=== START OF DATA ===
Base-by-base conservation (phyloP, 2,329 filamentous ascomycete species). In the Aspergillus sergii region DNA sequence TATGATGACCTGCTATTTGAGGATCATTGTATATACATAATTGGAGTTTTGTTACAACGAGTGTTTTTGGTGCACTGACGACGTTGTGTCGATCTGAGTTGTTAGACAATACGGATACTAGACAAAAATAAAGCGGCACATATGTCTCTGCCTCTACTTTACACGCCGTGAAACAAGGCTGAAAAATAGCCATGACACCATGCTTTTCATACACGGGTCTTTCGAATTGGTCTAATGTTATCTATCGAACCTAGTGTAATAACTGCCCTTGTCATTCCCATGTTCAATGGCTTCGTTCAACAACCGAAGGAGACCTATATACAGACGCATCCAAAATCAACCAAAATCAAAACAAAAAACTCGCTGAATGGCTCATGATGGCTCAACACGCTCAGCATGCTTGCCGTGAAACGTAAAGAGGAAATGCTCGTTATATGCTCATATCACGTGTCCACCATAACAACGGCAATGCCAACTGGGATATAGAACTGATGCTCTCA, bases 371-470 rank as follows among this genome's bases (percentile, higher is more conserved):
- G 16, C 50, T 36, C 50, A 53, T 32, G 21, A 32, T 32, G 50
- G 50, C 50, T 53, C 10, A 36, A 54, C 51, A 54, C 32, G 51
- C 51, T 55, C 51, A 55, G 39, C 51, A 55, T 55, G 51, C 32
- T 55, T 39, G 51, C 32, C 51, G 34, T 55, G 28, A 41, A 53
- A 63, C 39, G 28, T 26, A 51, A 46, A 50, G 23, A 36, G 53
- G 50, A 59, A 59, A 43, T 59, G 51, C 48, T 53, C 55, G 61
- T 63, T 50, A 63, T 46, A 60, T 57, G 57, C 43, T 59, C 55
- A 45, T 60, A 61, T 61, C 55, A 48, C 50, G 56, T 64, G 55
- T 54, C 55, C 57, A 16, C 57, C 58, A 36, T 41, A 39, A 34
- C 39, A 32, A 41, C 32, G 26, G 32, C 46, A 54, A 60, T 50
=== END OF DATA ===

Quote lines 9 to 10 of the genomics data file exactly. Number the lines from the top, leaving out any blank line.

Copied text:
- A 45, T 60, A 61, T 61, C 55, A 48, C 50, G 56, T 64, G 55
- T 54, C 55, C 57, A 16, C 57, C 58, A 36, T 41, A 39, A 34